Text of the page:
It would make the process more coordinated and approachable for students, apparently.
Apprenticeships would benefit from an application system similar to UCAS and universities, says the Apprenticeship Lead to Microsoft UK.
Dominic Gill outlined his ideas in City AM today, and said that finding and applying to apprenticeships would be massively improved with a UCAS-type system, criticising the current “uncoordinated” process which isn’t linked to the education system.
This un-joined-up arrangement makes the system “unapproachable” for the average school leaver (aged 16-19), according to Gill.
Currently, businesses do not have to advertise all their apprenticeships as vacancies, making it difficult for young people to find out about the options on offer.
Gill argues those apprenticeships which are posted as vacancies, aren’t made available in any set period or related to the school calendar, and that not all colleges make it a priority to help students move from vocational courses to employer-based training.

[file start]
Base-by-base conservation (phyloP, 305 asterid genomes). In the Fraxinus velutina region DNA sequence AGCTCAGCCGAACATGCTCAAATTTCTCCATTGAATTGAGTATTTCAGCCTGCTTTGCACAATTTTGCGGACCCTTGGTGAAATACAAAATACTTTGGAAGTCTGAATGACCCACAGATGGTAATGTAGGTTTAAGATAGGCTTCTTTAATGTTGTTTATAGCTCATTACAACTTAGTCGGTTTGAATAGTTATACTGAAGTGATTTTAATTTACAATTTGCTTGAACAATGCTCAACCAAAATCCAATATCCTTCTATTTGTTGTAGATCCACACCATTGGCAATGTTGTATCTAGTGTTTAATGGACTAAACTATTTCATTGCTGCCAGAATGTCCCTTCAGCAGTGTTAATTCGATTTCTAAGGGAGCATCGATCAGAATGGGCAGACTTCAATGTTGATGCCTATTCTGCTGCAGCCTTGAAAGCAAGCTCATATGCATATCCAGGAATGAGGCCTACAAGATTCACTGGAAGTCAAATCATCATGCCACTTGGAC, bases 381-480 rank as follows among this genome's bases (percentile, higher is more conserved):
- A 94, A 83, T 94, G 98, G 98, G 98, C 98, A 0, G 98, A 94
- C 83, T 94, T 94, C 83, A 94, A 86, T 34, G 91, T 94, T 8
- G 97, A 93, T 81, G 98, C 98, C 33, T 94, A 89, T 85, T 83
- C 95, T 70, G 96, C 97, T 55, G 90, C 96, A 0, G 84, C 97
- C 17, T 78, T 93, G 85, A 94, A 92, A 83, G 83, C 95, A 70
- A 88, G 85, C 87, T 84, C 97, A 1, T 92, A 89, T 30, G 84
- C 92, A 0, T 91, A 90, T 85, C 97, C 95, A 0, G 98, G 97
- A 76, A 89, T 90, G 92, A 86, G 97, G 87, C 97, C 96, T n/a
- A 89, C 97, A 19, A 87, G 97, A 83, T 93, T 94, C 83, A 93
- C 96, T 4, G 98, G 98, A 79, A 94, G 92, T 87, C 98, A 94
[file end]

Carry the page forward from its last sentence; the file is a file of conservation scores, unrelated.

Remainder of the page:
Gill has worked with the Industry Skills Board and the City & Guilds group to produce a report today, 'Making Apprenticeships Work'. in which he helps set out a UCAS-style system for apprenticeships.
Under this proposed system, young people would search and apply for apprenticeships between July and October, at a time that works with the school calendar.
To make the system work for employers too – who obviously don’t need new staff in a set time-frame coinciding with term dates – Gill proposed that the opportunities advertised between July and October be converted into vacancies throughout the year, at a time suiting individual employer’s recruitment needs.
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